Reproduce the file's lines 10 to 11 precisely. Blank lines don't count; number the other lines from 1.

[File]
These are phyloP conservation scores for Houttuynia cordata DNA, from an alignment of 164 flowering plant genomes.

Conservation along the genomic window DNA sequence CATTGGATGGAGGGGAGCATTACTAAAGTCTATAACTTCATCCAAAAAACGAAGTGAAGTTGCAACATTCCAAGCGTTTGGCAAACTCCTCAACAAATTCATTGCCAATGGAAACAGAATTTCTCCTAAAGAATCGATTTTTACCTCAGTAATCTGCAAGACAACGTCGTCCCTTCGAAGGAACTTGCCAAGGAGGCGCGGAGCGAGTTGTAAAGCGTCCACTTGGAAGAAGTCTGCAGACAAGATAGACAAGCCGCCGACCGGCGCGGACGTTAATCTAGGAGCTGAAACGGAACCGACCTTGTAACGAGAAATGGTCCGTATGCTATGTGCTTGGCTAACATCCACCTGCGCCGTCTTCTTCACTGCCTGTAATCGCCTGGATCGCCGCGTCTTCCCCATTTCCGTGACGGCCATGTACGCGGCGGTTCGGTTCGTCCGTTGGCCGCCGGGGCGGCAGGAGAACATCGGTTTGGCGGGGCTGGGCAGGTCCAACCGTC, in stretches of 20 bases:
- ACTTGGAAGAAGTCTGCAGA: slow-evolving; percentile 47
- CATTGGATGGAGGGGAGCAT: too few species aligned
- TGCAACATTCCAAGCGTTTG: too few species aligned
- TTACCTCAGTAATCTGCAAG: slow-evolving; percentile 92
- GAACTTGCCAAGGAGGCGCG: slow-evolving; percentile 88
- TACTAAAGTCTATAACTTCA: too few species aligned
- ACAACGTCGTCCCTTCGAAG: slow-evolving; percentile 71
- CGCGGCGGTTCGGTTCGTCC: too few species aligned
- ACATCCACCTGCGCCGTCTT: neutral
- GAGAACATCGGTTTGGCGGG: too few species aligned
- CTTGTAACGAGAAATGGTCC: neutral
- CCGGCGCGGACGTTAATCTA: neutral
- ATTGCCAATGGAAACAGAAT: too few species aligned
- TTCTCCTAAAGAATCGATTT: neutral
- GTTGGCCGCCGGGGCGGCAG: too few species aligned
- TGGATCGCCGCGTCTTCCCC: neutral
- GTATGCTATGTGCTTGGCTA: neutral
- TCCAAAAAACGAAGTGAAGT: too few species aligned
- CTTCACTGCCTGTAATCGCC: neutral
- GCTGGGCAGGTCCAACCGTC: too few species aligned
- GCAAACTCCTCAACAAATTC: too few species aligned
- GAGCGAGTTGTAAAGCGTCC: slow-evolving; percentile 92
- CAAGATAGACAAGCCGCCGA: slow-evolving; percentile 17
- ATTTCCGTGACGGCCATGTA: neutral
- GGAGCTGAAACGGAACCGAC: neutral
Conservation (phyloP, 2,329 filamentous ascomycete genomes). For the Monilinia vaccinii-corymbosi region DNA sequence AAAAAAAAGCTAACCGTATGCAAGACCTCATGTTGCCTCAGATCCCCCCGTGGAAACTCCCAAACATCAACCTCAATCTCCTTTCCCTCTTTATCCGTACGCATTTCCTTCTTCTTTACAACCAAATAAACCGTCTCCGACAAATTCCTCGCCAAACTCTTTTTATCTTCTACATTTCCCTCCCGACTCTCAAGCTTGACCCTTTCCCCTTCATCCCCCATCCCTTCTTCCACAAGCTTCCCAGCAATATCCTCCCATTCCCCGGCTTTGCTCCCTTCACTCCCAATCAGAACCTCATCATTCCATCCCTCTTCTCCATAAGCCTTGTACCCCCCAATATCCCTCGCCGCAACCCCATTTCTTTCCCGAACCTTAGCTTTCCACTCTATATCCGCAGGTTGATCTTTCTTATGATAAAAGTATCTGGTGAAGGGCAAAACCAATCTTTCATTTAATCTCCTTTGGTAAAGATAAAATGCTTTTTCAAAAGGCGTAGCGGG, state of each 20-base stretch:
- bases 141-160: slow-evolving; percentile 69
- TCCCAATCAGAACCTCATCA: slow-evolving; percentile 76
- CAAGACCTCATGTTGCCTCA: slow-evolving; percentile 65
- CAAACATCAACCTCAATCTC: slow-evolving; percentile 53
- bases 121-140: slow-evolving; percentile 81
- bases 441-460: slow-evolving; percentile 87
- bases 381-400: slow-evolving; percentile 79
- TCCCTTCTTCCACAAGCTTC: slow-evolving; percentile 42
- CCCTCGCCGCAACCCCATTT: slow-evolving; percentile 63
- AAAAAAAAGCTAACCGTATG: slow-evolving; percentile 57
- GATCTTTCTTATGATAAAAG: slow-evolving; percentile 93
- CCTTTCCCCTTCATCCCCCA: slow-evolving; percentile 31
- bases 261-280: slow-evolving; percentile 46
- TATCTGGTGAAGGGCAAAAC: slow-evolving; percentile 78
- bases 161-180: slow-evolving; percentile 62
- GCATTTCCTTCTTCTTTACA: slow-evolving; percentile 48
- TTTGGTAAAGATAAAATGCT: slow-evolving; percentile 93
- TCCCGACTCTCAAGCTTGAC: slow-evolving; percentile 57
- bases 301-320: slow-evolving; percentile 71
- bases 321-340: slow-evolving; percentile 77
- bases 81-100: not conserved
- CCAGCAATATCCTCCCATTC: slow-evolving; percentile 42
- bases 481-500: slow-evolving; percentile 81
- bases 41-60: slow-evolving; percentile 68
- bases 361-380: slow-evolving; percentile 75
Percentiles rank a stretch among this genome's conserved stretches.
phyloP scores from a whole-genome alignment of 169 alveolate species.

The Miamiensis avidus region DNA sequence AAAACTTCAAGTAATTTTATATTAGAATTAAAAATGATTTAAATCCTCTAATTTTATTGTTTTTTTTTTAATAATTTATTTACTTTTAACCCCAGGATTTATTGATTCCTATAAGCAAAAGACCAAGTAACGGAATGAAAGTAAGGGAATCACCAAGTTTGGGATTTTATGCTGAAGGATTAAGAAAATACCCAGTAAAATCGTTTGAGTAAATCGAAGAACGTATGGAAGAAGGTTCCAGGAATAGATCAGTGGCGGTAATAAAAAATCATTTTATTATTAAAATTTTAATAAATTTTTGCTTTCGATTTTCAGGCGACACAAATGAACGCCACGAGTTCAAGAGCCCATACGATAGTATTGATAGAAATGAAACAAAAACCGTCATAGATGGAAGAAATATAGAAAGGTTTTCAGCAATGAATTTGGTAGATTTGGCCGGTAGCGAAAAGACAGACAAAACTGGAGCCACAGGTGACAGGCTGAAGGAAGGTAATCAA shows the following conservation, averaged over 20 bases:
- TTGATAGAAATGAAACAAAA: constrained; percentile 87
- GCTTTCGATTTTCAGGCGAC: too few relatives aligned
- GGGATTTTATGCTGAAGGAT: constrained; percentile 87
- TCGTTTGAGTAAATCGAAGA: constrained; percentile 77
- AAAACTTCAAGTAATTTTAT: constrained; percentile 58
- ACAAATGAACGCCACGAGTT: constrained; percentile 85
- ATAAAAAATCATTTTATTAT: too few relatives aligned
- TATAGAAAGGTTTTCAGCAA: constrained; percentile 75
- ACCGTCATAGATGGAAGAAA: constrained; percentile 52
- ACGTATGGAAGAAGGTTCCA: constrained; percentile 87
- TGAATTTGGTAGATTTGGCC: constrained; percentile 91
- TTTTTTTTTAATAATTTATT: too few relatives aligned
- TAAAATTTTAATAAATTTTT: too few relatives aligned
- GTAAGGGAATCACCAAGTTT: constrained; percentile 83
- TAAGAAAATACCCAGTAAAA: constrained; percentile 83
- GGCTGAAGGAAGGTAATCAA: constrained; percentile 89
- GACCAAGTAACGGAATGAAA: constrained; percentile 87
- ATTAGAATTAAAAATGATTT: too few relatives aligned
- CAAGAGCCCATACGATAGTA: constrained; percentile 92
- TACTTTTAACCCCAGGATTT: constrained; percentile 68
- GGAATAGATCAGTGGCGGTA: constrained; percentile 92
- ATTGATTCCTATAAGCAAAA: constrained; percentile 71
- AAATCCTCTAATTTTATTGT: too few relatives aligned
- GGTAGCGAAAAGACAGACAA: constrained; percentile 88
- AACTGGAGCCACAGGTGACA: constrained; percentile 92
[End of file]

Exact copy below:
- CGCGGCGGTTCGGTTCGTCC: too few species aligned
- ACATCCACCTGCGCCGTCTT: neutral